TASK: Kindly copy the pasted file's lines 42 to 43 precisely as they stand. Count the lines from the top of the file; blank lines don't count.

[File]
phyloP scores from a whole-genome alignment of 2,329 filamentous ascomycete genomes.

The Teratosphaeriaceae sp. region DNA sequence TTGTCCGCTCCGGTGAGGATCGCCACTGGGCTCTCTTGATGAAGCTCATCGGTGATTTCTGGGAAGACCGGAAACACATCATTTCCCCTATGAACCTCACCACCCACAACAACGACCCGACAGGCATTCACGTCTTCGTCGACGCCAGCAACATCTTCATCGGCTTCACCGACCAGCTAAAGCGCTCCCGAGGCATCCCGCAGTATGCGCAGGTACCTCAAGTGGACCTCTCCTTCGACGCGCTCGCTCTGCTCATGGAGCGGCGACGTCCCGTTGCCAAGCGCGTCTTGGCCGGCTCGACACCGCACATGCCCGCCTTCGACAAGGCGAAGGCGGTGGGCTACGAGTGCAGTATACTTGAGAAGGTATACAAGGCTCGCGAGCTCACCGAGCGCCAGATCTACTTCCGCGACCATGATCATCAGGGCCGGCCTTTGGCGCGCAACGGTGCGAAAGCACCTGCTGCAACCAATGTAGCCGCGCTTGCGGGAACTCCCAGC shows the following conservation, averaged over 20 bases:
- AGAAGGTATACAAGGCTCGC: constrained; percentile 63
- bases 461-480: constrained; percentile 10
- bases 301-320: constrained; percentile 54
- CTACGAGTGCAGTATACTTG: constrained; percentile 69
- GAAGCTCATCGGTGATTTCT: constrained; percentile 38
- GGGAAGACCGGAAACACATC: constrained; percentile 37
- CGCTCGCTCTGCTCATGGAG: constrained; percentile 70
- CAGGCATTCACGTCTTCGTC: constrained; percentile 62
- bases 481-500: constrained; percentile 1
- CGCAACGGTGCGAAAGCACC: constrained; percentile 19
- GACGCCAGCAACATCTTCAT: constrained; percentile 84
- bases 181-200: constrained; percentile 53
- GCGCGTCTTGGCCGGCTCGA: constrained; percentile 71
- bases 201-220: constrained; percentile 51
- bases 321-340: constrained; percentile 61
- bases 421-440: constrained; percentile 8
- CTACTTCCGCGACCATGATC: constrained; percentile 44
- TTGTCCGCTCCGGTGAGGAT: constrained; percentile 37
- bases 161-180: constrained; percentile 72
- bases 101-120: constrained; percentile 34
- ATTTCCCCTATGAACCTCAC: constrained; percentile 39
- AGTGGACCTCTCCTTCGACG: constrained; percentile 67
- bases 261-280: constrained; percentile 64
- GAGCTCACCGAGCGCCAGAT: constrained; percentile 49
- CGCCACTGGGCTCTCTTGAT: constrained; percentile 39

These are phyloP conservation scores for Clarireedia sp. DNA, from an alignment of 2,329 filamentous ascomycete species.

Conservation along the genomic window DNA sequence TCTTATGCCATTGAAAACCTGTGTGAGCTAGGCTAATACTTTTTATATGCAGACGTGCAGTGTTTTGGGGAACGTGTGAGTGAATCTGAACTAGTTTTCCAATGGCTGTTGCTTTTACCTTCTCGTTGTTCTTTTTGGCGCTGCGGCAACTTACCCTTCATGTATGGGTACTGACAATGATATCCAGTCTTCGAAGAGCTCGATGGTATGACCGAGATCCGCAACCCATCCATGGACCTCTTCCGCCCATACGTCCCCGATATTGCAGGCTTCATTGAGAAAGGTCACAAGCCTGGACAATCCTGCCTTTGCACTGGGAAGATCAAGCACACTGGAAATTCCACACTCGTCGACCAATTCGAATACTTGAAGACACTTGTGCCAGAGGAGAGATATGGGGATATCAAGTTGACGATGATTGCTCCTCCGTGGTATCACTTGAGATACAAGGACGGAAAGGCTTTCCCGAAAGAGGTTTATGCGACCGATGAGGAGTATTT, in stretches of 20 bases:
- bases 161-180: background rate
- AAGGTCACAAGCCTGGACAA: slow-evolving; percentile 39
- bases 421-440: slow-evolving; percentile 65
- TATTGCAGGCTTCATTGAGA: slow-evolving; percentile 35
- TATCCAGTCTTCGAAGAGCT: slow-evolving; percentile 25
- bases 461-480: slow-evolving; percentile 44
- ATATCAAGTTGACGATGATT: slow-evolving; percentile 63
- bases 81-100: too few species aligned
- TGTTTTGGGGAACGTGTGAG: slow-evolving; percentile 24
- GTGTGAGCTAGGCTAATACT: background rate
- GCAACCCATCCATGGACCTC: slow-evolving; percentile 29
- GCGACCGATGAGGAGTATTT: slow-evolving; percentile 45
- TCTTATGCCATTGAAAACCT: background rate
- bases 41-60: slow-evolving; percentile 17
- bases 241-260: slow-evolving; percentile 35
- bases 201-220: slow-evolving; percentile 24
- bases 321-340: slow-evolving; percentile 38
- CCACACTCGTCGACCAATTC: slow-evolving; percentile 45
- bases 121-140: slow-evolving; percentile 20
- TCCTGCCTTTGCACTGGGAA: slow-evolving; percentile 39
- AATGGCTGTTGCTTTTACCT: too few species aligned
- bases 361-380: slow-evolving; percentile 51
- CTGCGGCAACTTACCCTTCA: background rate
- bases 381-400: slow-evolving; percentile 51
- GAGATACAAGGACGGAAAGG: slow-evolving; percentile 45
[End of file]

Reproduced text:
- TCTTATGCCATTGAAAACCT: background rate
- bases 41-60: slow-evolving; percentile 17